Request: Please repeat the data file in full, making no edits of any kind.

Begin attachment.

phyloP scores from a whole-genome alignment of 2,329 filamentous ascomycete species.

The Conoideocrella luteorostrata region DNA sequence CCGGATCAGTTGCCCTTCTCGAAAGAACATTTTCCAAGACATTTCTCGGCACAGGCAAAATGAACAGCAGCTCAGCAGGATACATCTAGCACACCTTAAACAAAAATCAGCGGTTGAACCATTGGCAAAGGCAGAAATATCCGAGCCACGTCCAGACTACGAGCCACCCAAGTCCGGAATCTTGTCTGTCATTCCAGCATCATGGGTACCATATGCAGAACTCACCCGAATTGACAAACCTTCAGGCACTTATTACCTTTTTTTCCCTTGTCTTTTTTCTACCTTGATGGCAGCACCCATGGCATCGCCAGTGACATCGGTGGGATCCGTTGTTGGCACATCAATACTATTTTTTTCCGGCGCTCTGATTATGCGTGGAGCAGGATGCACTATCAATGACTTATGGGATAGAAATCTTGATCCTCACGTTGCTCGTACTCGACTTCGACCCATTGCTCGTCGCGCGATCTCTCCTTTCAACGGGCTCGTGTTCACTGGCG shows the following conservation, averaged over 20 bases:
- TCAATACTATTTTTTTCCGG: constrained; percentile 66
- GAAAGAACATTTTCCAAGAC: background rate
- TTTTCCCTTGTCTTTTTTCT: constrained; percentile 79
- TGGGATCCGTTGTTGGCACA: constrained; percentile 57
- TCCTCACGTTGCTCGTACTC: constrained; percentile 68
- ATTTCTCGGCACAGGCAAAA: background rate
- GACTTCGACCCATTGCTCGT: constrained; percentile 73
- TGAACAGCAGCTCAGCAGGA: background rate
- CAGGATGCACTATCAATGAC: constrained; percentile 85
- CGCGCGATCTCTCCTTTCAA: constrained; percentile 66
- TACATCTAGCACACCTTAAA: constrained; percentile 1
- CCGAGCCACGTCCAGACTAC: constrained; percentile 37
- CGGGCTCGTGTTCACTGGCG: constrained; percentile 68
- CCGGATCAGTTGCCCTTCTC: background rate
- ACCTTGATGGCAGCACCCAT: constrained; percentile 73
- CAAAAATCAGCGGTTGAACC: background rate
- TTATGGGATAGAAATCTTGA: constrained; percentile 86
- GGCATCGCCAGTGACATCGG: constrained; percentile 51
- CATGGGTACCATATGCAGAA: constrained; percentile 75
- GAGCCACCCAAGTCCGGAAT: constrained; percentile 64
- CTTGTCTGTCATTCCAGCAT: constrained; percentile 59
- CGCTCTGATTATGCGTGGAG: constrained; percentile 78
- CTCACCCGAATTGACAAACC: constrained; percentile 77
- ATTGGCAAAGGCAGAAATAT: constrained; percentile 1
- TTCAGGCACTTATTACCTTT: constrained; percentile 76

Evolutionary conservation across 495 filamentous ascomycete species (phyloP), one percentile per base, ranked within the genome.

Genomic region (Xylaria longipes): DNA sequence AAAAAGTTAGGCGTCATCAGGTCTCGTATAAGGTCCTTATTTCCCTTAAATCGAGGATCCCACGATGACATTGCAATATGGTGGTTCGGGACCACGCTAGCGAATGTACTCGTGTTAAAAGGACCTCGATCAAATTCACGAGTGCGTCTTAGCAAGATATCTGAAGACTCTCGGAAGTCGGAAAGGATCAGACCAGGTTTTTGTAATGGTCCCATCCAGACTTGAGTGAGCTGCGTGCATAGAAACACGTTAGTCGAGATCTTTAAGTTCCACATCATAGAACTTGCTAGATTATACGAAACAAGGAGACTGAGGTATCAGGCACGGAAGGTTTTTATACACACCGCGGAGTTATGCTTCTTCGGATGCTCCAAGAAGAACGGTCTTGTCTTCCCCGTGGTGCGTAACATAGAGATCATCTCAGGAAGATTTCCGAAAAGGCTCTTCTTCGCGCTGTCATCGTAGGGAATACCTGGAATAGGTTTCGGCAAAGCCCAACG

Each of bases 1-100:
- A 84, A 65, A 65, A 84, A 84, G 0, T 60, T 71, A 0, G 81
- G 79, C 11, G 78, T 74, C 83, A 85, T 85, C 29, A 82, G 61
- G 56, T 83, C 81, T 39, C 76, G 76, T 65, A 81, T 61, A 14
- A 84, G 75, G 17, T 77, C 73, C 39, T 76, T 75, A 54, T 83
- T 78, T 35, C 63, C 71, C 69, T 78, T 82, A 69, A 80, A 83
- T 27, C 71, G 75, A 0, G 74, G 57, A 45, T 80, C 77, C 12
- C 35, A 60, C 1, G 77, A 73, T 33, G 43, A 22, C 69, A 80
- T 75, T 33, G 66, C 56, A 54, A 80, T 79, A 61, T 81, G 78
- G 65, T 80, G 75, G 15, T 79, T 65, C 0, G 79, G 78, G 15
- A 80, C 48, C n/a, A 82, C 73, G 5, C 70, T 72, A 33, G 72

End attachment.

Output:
phyloP scores from a whole-genome alignment of 2,329 filamentous ascomycete species.

The Conoideocrella luteorostrata region DNA sequence CCGGATCAGTTGCCCTTCTCGAAAGAACATTTTCCAAGACATTTCTCGGCACAGGCAAAATGAACAGCAGCTCAGCAGGATACATCTAGCACACCTTAAACAAAAATCAGCGGTTGAACCATTGGCAAAGGCAGAAATATCCGAGCCACGTCCAGACTACGAGCCACCCAAGTCCGGAATCTTGTCTGTCATTCCAGCATCATGGGTACCATATGCAGAACTCACCCGAATTGACAAACCTTCAGGCACTTATTACCTTTTTTTCCCTTGTCTTTTTTCTACCTTGATGGCAGCACCCATGGCATCGCCAGTGACATCGGTGGGATCCGTTGTTGGCACATCAATACTATTTTTTTCCGGCGCTCTGATTATGCGTGGAGCAGGATGCACTATCAATGACTTATGGGATAGAAATCTTGATCCTCACGTTGCTCGTACTCGACTTCGACCCATTGCTCGTCGCGCGATCTCTCCTTTCAACGGGCTCGTGTTCACTGGCG shows the following conservation, averaged over 20 bases:
- TCAATACTATTTTTTTCCGG: constrained; percentile 66
- GAAAGAACATTTTCCAAGAC: background rate
- TTTTCCCTTGTCTTTTTTCT: constrained; percentile 79
- TGGGATCCGTTGTTGGCACA: constrained; percentile 57
- TCCTCACGTTGCTCGTACTC: constrained; percentile 68
- ATTTCTCGGCACAGGCAAAA: background rate
- GACTTCGACCCATTGCTCGT: constrained; percentile 73
- TGAACAGCAGCTCAGCAGGA: background rate
- CAGGATGCACTATCAATGAC: constrained; percentile 85
- CGCGCGATCTCTCCTTTCAA: constrained; percentile 66
- TACATCTAGCACACCTTAAA: constrained; percentile 1
- CCGAGCCACGTCCAGACTAC: constrained; percentile 37
- CGGGCTCGTGTTCACTGGCG: constrained; percentile 68
- CCGGATCAGTTGCCCTTCTC: background rate
- ACCTTGATGGCAGCACCCAT: constrained; percentile 73
- CAAAAATCAGCGGTTGAACC: background rate
- TTATGGGATAGAAATCTTGA: constrained; percentile 86
- GGCATCGCCAGTGACATCGG: constrained; percentile 51
- CATGGGTACCATATGCAGAA: constrained; percentile 75
- GAGCCACCCAAGTCCGGAAT: constrained; percentile 64
- CTTGTCTGTCATTCCAGCAT: constrained; percentile 59
- CGCTCTGATTATGCGTGGAG: constrained; percentile 78
- CTCACCCGAATTGACAAACC: constrained; percentile 77
- ATTGGCAAAGGCAGAAATAT: constrained; percentile 1
- TTCAGGCACTTATTACCTTT: constrained; percentile 76

Evolutionary conservation across 495 filamentous ascomycete species (phyloP), one percentile per base, ranked within the genome.

Genomic region (Xylaria longipes): DNA sequence AAAAAGTTAGGCGTCATCAGGTCTCGTATAAGGTCCTTATTTCCCTTAAATCGAGGATCCCACGATGACATTGCAATATGGTGGTTCGGGACCACGCTAGCGAATGTACTCGTGTTAAAAGGACCTCGATCAAATTCACGAGTGCGTCTTAGCAAGATATCTGAAGACTCTCGGAAGTCGGAAAGGATCAGACCAGGTTTTTGTAATGGTCCCATCCAGACTTGAGTGAGCTGCGTGCATAGAAACACGTTAGTCGAGATCTTTAAGTTCCACATCATAGAACTTGCTAGATTATACGAAACAAGGAGACTGAGGTATCAGGCACGGAAGGTTTTTATACACACCGCGGAGTTATGCTTCTTCGGATGCTCCAAGAAGAACGGTCTTGTCTTCCCCGTGGTGCGTAACATAGAGATCATCTCAGGAAGATTTCCGAAAAGGCTCTTCTTCGCGCTGTCATCGTAGGGAATACCTGGAATAGGTTTCGGCAAAGCCCAACG

Each of bases 1-100:
- A 84, A 65, A 65, A 84, A 84, G 0, T 60, T 71, A 0, G 81
- G 79, C 11, G 78, T 74, C 83, A 85, T 85, C 29, A 82, G 61
- G 56, T 83, C 81, T 39, C 76, G 76, T 65, A 81, T 61, A 14
- A 84, G 75, G 17, T 77, C 73, C 39, T 76, T 75, A 54, T 83
- T 78, T 35, C 63, C 71, C 69, T 78, T 82, A 69, A 80, A 83
- T 27, C 71, G 75, A 0, G 74, G 57, A 45, T 80, C 77, C 12
- C 35, A 60, C 1, G 77, A 73, T 33, G 43, A 22, C 69, A 80
- T 75, T 33, G 66, C 56, A 54, A 80, T 79, A 61, T 81, G 78
- G 65, T 80, G 75, G 15, T 79, T 65, C 0, G 79, G 78, G 15
- A 80, C 48, C n/a, A 82, C 73, G 5, C 70, T 72, A 33, G 72